End looms for Clark 'mansion' in Cedar Rapids

Its demolition would leave only 5 from 'Mansion Hill'

CLARK MANSION: The former Clark mansion at 824 Third Ave. SE, Cedar Rapids, is scheduled to be demolished. (Mark Stoffer Hunter/The History Center)
CLARK MANSION: The former Clark mansion at 824 Third Ave. SE, Cedar Rapids, is scheduled to be demolished. (Mark Stoffer Hunter/The History Center)

The large residential structure at 824 Third Ave. SE in Cedar Rapids is facing demolition after March 1 to accommodate expansion of Physicians’ Clinic of Iowa.

This grand old structure dates back to 1884 when it was built as a home for the Charles H. Clark family. Clark was the register for the Iowa Railroad Land Co. in Cedar Rapids when the home was built, and he was later vice president of the Clark-MacDanel Co., manufacturers of overalls, pants and shirts, also in Cedar Rapids.

The Clark home was one of many large Cedar Rapids residences in the 1880s — including what is now known as Brucemore — designed by the celebrated architectural team of Josselyn and Taylor. Much of the architect’s original design elements still can be seen on the Clark home’s exterior, including a Corinthian-style column.

The Clark “mansion” was one of more than 150 large homes built on Cedar Rapids’ celebrated “Mansion Hill,” an area that began near the railroad tracks on First Avenue East in the 1860s. It was primarily developed between the late 1870s and 1905 along both First and Second avenues between the railroad tracks and 12th Street SE; the 800 blocks of Third, Fourth and Fifth avenues SE; and A Avenue NE from the tracks to Eighth Street NE. The “top” of Mansion Hill is where the Scottish Rite Temple stands today on A Avenue NE.

The initial residents of those palatial homes — members of the Bever, Douglas, Dows, Van Vechten, Hull, Preston, Ives, Cook, Faulkes and Soutter families, among others — are a virtual “Who’s Who” of Cedar Rapids development history.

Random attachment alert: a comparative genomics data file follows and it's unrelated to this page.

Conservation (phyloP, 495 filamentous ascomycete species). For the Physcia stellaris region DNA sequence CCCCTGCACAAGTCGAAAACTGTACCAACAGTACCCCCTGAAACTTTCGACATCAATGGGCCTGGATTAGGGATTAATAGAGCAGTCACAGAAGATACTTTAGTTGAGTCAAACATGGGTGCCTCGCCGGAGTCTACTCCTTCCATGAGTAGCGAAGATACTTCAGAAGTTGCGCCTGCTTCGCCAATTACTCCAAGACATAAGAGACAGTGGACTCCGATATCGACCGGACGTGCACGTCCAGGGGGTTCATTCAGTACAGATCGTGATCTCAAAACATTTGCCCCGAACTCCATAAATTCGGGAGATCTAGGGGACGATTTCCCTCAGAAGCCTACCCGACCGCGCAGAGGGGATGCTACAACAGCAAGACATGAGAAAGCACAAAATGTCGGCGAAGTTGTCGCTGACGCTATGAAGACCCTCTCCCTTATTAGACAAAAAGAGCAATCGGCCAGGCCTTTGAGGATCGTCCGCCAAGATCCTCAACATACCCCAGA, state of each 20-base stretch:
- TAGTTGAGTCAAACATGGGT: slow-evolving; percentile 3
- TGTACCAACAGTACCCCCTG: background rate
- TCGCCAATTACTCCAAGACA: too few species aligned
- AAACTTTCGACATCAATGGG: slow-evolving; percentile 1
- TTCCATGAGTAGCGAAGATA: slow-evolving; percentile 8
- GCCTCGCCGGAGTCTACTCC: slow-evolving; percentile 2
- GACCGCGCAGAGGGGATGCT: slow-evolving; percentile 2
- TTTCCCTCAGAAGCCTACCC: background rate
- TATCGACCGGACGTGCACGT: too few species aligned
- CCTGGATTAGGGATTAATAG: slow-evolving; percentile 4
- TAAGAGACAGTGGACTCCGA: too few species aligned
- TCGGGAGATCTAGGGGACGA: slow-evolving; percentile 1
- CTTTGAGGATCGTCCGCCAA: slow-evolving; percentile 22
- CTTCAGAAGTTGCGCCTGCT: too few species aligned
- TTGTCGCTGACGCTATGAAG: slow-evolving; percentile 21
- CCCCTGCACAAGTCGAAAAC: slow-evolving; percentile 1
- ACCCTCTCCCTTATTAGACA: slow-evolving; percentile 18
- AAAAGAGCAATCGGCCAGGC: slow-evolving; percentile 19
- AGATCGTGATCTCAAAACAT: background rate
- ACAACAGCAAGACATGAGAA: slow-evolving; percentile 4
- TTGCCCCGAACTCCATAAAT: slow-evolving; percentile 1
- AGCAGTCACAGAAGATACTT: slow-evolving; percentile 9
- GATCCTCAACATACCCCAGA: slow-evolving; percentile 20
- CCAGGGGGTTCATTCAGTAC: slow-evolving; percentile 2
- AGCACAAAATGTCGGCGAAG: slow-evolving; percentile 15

By 1930, rapid expansion of the downtown business district, followed by extensive construction of automobile-related businesses when the Lincoln Highway was routed through this area, resulted in the destruction of a great number of these late 19th century mansions. Most of the remaining mansions were demolished in the 30 years following World War II.

Some of the Mansion Hill homes have been moved over the years, most notably the Armstrong residence, which was cut in two halves in 1928 and moved from 1008 Second Ave. SE to Blake Boulevard and Forest Drive SE. In recent years, the Glenn Averill stucco-covered residence was moved from 1115 Second Ave. SE to 616 Fourth Ave. SE. The 1897 home built for Luther and Elinor Brewer was moved in 2014 from 847 Fourth Ave. SE to 616 Tenth Ave. SE.


Members of the Clark family lived at 824 Third Ave. SE through 1953. Like many former mansions, the Clark home was then converted into apartments. The 1884 front porch was removed and never replaced. Loren’s Beauty Salon occupied part of the first floor in the late 1950s. From the 1960s through the 1990s, an accounting and bookkeeping office shared the house along with the apartments.

If the former Clark residence is demolished, it will leave only five mansions still standing in their original locations on Mansion Hill:

• John Thomas mansion, 857 Third Ave. SE (now an office and rectory for Immaculate Conception Catholic Church)

• Severa mansion, 849 Third Ave. SE (apartments).

• Carpenter mansion, 821 Third Ave. SE, (a funeral home at one time and, more recently, the Fusion restaurant).

• Arthur T. Averill mansion, 1120 Second Ave. SE (offices).

• Douglas mansion, 800 Second Ave. SE, currently being restored and renovated for The History Center.

The structure at 800 First Ave. NE may look like an old mansion, but it was built as a commercial property — initially the Claussen Funeral Temple — and designed to blend in architecturally with the mansions.

The author is a research historian for The History Center in Cedar Rapids.

Comments: mark@historycenter.org



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